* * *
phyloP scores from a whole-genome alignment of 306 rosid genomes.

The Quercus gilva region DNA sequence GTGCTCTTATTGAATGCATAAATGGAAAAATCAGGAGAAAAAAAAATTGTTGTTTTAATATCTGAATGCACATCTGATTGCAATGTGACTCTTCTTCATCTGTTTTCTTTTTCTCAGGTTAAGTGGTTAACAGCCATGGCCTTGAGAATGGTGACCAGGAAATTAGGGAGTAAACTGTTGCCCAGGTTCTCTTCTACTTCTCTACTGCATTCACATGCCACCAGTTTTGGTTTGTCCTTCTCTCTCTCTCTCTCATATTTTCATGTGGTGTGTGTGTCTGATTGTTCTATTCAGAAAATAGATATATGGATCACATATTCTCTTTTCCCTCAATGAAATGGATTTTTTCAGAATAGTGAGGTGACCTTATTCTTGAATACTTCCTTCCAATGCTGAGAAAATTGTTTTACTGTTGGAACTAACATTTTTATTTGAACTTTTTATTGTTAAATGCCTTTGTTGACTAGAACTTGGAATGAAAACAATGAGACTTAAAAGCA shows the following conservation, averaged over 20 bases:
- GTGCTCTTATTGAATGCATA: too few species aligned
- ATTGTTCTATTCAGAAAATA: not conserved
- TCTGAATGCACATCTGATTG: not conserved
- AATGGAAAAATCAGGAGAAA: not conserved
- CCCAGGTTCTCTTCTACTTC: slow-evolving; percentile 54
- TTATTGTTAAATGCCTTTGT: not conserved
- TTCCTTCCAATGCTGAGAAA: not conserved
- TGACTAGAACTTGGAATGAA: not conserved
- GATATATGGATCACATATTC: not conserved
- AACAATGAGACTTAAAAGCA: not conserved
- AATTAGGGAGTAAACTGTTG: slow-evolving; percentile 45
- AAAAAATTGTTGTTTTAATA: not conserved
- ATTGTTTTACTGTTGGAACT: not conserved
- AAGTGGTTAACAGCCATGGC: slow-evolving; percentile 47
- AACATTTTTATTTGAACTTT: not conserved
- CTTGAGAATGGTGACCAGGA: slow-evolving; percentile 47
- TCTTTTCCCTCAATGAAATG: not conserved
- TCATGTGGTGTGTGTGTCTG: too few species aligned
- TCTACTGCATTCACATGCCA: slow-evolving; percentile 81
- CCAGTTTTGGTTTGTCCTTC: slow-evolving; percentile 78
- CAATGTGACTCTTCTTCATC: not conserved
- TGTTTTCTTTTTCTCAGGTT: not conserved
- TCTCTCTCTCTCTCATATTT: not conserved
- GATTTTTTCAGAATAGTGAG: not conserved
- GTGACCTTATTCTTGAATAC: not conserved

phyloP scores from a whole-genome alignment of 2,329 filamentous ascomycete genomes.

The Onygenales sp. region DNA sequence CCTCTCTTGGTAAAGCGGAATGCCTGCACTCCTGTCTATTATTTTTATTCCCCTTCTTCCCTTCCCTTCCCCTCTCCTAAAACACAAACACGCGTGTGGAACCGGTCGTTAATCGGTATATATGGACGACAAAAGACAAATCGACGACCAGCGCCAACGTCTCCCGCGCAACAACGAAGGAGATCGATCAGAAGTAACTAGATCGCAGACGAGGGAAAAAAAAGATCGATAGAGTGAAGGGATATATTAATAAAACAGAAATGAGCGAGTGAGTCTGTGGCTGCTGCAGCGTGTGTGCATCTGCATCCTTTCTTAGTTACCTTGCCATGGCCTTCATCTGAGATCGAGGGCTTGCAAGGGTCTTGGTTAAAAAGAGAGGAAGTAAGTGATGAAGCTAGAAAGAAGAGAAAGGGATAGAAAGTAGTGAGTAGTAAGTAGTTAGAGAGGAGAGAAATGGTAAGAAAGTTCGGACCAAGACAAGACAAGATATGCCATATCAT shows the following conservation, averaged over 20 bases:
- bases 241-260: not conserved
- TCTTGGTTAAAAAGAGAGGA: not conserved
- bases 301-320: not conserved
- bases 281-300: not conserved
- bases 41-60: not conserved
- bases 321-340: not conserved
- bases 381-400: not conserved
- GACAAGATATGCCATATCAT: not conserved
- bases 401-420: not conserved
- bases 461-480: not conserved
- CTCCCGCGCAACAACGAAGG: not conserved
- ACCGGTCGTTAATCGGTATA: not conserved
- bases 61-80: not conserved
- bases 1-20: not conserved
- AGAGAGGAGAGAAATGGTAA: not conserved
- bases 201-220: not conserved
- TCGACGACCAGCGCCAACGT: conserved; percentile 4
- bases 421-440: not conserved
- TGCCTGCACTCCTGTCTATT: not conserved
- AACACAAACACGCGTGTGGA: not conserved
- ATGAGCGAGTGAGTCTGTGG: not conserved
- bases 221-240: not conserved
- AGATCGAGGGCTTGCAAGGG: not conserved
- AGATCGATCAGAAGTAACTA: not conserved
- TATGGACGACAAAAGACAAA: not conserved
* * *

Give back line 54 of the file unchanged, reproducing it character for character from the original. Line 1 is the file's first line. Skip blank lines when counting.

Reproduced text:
- TATGGACGACAAAAGACAAA: not conserved